2. It clearly established this narrative as an Alternate Universe. Sure, this was before the canon reset, but the implication up until that point is that we might have been playing a game that was supposed to be telling a definitive story of the Rebellion. Even if we had to ignore the gameplay and the narrative-defying conquest of the galaxy in the name of the Rebels, the core story being told could be seen as “truth.” The ending relaxes those rules and says, no, this is just a fun story, hope you enjoyed playing with the toys. Any galactic conquest mode to follow is more playing in the sandbox, no more or less “true.”
  3. It actually disrupted the conquest-focused gameplay and returned the emphasis to Rebels barely staying a step ahead of an over-powerful Empire. Too bad the rest of the game isn’t like that…

That’s more than enough about that game, but before I drop the subject entirely, let me quickly show you a story in four images:

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Now, will I ever play the Forces of Corruption campaign? Maybe. More unlikely things have happened (like finishing the Rebellion campaign), and my Star Wars appetite is currently insatiable and probably will remain so through December!

My Five Favorite Games in 2018

It’s the end of the last day of January 2019, so I suppose I’d better get around to a retrospective on my favorite video game experiences of 2018, if I’m ever going to do it. Coming up with my five favorite games in 2018 proved difficult. You’ll notice it’s not five favorite games of 2018, which would have substantially limited the playing field. Rather, it’s the games that I played in 2018, which was still rather difficult. Looking over the reviews I posted over the year, I found that (a) I really hadn’t played all that many games in 2018, and (b) many of my video game experiences were downright mediocre. In fact, because I didn’t do a list like this for 2017, I’m bringing in Super Mario Odyssey to round things out, even though I wrapped up my experience with that game in December of the year prior.

So, in order of preference, more or less, here it goes…

5. Star Wars: Battlefront II

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No, not that one. The 2005 one, of course. I still have a lot of fun playing this game, and I’m beginning to suspect that I may never fully tire of it. I don’t care that it’s getting older. I still load this up when I just want to have fun. And believe it or not, this title, released over a decade ago, had relevance once more in the past year, as it received new patches for renewed online multiplayer in late 2017 and early 2018. So all in all, it’s just as good a time to hop into the game again (or for the first time) now as ever.

4. Super Mario Odyssey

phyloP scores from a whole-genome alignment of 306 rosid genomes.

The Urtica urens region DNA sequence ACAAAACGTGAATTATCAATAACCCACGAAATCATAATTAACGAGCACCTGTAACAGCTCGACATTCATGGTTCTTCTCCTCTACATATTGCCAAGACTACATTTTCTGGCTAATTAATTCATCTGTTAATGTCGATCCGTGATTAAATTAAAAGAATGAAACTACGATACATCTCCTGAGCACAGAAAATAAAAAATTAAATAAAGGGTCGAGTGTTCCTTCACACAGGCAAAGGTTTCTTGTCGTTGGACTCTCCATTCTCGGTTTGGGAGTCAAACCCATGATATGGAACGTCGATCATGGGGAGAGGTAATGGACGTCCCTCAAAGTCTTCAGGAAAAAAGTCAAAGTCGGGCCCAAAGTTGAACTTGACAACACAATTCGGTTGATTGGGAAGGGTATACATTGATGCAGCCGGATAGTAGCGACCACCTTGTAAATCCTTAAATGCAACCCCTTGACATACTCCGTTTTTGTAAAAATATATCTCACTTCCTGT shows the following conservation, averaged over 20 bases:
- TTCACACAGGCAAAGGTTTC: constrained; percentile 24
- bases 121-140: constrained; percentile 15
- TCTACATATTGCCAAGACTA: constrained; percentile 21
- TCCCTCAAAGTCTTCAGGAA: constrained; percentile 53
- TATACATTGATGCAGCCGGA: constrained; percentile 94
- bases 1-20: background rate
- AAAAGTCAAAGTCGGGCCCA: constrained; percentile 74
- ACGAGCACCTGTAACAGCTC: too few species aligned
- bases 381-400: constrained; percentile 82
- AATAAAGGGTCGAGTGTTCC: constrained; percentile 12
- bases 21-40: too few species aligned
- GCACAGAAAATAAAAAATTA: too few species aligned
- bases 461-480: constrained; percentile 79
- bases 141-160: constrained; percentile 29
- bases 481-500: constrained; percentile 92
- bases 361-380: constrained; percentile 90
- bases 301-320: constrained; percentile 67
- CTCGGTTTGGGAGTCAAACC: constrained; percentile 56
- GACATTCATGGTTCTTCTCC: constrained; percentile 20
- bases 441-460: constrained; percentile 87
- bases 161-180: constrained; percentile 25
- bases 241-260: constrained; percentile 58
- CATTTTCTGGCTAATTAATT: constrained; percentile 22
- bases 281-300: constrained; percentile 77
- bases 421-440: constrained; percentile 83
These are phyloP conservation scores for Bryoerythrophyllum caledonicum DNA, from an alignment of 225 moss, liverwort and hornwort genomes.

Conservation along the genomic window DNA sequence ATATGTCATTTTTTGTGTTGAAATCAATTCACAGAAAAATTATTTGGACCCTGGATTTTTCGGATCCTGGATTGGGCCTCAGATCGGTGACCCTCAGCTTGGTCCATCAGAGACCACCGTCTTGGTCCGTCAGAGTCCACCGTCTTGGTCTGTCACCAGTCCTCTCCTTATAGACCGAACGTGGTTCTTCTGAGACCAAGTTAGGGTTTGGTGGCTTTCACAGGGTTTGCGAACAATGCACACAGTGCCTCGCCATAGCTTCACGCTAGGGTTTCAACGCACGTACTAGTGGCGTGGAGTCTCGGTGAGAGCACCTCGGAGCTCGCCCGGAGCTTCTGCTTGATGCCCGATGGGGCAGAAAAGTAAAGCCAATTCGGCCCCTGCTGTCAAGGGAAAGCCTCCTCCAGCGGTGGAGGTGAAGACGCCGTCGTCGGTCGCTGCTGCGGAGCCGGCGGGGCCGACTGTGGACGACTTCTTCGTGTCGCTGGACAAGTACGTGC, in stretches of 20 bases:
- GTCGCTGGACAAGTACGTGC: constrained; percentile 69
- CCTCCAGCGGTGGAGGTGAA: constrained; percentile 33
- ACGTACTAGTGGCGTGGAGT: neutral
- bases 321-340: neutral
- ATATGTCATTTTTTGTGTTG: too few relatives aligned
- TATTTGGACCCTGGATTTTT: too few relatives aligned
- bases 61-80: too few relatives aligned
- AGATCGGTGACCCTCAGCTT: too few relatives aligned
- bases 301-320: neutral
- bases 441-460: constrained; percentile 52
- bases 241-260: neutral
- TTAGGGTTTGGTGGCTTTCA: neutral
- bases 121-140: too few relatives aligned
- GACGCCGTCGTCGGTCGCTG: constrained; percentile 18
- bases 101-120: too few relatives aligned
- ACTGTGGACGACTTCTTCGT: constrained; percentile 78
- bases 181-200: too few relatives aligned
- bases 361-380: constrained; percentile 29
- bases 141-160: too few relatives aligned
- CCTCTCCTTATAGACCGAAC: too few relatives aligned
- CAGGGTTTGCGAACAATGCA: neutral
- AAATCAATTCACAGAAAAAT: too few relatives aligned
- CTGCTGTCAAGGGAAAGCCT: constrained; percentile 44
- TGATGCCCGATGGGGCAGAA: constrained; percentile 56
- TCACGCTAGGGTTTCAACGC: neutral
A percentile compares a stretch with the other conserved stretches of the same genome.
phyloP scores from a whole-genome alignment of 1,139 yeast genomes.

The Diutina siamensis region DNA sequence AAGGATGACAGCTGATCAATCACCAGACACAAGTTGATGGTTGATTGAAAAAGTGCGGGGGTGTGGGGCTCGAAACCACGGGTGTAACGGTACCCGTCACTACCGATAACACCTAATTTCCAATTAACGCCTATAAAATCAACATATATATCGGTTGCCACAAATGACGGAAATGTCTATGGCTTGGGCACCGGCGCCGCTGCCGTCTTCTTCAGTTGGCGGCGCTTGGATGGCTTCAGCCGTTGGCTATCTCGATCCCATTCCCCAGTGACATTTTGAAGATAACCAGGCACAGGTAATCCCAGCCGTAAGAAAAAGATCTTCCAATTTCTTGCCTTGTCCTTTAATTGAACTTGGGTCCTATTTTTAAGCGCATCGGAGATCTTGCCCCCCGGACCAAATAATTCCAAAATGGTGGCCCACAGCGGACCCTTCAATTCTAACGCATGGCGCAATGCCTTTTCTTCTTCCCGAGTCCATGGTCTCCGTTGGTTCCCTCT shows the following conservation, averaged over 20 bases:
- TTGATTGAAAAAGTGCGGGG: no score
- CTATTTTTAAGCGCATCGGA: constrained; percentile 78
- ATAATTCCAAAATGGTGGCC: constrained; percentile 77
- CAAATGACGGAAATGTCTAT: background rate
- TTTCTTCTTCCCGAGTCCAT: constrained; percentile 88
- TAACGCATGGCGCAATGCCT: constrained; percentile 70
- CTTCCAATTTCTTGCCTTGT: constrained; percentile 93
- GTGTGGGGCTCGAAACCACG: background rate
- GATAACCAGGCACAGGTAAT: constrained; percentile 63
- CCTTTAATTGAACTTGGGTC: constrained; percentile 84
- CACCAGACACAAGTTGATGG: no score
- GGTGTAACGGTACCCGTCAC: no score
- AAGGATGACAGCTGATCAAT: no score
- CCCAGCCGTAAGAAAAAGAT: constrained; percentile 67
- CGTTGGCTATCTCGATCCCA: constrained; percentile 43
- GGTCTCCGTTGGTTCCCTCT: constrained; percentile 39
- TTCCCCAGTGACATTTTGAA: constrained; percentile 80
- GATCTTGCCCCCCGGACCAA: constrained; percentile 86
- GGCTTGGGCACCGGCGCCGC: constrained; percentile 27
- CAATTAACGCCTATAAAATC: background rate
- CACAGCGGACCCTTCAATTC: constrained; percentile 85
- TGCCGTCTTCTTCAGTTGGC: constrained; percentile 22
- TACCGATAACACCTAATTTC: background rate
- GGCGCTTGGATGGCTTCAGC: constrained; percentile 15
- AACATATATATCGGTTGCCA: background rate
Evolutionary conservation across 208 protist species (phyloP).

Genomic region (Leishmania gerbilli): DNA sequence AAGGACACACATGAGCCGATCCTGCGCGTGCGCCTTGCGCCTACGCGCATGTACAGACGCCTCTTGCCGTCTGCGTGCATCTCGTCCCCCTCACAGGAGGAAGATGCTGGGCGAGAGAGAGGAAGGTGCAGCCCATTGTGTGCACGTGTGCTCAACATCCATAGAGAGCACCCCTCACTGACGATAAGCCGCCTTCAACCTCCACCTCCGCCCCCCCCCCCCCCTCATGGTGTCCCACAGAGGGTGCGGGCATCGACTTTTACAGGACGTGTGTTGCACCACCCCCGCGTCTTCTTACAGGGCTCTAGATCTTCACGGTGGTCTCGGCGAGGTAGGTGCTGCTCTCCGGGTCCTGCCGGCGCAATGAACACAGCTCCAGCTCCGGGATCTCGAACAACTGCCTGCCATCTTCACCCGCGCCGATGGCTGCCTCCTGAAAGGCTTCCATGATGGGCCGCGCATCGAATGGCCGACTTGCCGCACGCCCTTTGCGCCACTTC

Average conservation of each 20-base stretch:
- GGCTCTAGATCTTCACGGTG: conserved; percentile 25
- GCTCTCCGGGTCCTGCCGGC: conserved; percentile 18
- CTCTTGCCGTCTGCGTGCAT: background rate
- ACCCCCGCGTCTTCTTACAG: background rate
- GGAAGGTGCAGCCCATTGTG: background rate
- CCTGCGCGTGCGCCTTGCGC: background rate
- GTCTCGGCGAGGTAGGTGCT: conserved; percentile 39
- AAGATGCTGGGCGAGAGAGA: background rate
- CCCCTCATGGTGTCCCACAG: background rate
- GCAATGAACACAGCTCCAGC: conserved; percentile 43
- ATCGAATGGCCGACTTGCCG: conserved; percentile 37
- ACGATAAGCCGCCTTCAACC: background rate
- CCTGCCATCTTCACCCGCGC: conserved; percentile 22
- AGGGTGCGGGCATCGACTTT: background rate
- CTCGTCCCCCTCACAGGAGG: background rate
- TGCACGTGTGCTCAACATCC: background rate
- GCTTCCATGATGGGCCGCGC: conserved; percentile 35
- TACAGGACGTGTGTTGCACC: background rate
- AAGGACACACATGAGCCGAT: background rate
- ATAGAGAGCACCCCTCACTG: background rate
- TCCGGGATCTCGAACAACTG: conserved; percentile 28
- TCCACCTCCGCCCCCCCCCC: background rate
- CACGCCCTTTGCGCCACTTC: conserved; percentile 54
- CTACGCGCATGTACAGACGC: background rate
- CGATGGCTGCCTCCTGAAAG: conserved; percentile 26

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It’s cute. It’s fun. It’s sprawling, and it can be challenging. There are lots of collectibles–many of those collectibles, like outfits and hats, are rather fun to collect. It’s colorful, quirky, and weird. It’s a damn good Mario game and a damn good platformer. It was the first game that I played for the Switch, and it instantly made the console worthwhile.

3. Super Smash Bros. Ultimate

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If you’ve ever played and enjoyed a Super Smash Bros. game, you should like this. A huge roster of fighters, a variety of game modes, and a colossal pile of stages give any gamer more than enough content to work through, and there’s more to come. It’s flashy and addictive in single-player. It’s brutal (for a horrible player like me) but still fun in online multiplayer. And local multiplayer matches are still a blast.

2. 7 Grand Steps: What Ancients Begat

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This was a game I encountered by accident, and it was a deceptively simple and surprisingly rewarding game to play with a rich narrative spun out of chance and my own efforts at cross-generational success. This was a beautiful game, and I’m only disappointed that the planned series to follow seems unlikely to ever manifest. And this is also a really cheap indie title, so you really have no reason not to give it a try!

1. The Legend of Zelda: Breath of the Wild

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I’m not a Zelda fan. I loved this game. It’s not only my favorite game that I played in 2018, it might be my favorite game ever. As I’ve said before, BOTW is a “massive game, and densely populated with secrets and surprise encounters. Experimentation and exploration are always rewarded. Most of the time, if you think to combine game systems to try something new, the game seems willing to let you do so. Add the characteristic quirkiness and clever puzzle-solving of a Zelda game, and it’s easy to see how this became an instant classic (and a new favorite of mine).”

And so concludes my list. What were your favorite gaming experiences in 2018? And what video games are you looking forward to playing in 2019?

All the Games